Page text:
Junior civil servants headed for higher pay in job review
Thousands of junior civil servants earning low salaries may be some of the biggest winners at the end of a job evaluation programme launched on Friday.
But their seniors who enjoy hefty perks have been excluded from any increment and some of their allowances scrapped.
The job evaluation, to be conducted by the Salaries and Remuneration Commission (SRC), is part of the new Public Sector Remuneration and Benefits Policy.
It will lead to harmonisation of pay to bring equity and fairness in the service.
This is also expected to culminate in improved service delivery and better management of public resources, according to SRC.
Speaking at the launch of the review at Kenyatta International Convention Centre in Nairobi, President Uhuru Kenyatta said the exercise will involve all public sector employees, including those in the parastatals.
“The successful implementation of the policy and results of the evaluation exercise will determine effective management of remuneration in this country which is a key factor in achieving Vision 2030 goals and the aspirations of our Constitution,” said the President.
He said the aim of the exercise was ‘‘to harmonise and streamline pay and benefits in the public sector with a view to ensuring that public money is managed in an effective, efficient and prudent manner.”
In an effort to tame the ballooning wage bill, the policy recommends that the government freezes ‘‘the growth in remuneration and benefit levels of employees who are already earning disproportionately high salaries until realignment is done.”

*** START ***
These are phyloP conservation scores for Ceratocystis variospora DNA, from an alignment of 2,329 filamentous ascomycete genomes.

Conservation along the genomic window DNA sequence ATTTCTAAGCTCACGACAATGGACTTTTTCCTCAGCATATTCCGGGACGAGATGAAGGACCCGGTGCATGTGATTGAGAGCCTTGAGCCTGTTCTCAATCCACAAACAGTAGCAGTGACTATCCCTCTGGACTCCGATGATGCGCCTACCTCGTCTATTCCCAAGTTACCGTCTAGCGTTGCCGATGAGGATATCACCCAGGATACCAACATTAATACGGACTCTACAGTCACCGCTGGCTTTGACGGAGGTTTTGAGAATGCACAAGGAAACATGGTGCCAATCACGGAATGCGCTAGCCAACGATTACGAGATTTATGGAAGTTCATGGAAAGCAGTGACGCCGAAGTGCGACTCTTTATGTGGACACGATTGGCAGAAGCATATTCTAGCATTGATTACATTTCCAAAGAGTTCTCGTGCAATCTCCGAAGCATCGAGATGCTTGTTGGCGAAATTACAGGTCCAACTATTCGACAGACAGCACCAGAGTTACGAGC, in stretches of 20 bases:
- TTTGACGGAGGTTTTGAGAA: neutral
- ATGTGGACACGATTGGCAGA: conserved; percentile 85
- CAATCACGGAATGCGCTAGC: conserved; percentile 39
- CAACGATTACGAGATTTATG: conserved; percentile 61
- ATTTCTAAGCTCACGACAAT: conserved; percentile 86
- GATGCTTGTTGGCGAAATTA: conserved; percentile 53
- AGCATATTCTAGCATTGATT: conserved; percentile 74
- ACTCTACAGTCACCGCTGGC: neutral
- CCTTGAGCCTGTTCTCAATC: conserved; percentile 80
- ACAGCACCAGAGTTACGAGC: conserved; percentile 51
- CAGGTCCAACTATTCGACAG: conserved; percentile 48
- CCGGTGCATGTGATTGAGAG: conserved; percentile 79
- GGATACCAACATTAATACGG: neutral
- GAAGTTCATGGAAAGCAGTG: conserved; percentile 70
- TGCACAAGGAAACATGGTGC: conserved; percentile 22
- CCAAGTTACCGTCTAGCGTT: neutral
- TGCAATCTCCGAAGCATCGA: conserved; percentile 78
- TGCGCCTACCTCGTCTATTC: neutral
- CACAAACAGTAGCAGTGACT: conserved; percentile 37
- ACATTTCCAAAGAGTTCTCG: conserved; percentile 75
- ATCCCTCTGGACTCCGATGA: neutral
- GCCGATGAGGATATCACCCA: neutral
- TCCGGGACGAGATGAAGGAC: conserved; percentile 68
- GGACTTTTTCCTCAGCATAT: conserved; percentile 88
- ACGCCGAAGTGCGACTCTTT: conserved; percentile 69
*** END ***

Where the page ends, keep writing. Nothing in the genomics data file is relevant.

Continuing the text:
According to the policy, SRC will also harmonise allowances and benefits across the public sector with some allowances set to be abolished.
Although the document does not say which job groups may gain or lose once implementation begins, low cadre employees like drivers, clerks, cleaners, messengers, among others are likely to earn better pay while high earners like Cabinet Secretaries, Principal Secretaries, among others are the likely losers.
“The remuneration system will support professional and career progression that enables a work force that is motivated to contribute to national output,” the policy states.
According to a recent study on allowances payable to public servants conducted by audit firm Deloitte for SRC, some public servants earned allowances which were more than 50 or 90 per cent of their basic pay.
This is in sharp contrast to countries like Malaysia, Uganda, Tanzania, India, Rwanda and Ghana which have pegged their allowances at a maximum of 30 per cent of basic pay.
In the 2013/14 financial year for example, Sh37 billion was spent on house allowances for civil servants, which was the single highest consumer of the budget.
The rates payable ranged from Sh3,000 for those in job group A and Sh150,000 per month for those in job group U. Some public servants were paid up to seven types of allowances.
Civil servants in job groups T-U also enjoyed a domestic servant allowance of Sh15, 600 and Sh30, 000 per month.
The report further indicated that a public servant in job group S drew a house allowance of Sh80, 000 while one in job group A and B both earned Sh3,000, a huge disparity.
While the number of public servants has grown by about 3 per cent per year over the last five years, the public sector wage bill has grown at an average annual rate of 20.9 per cent over the same period.
Speaking during the launch, Devolution and Planning Cabinet Secretary Anne Waiguru said the government would ensure that the policy was implemented to improve the quality of service given to Kenyans.
SRC chairperson Sarah Serem said the commission was committed to transforming the public service.
She said wage bill reduction was difficult in the short term but once this is managed, it would bring sanity in the country’s economic management over the long term.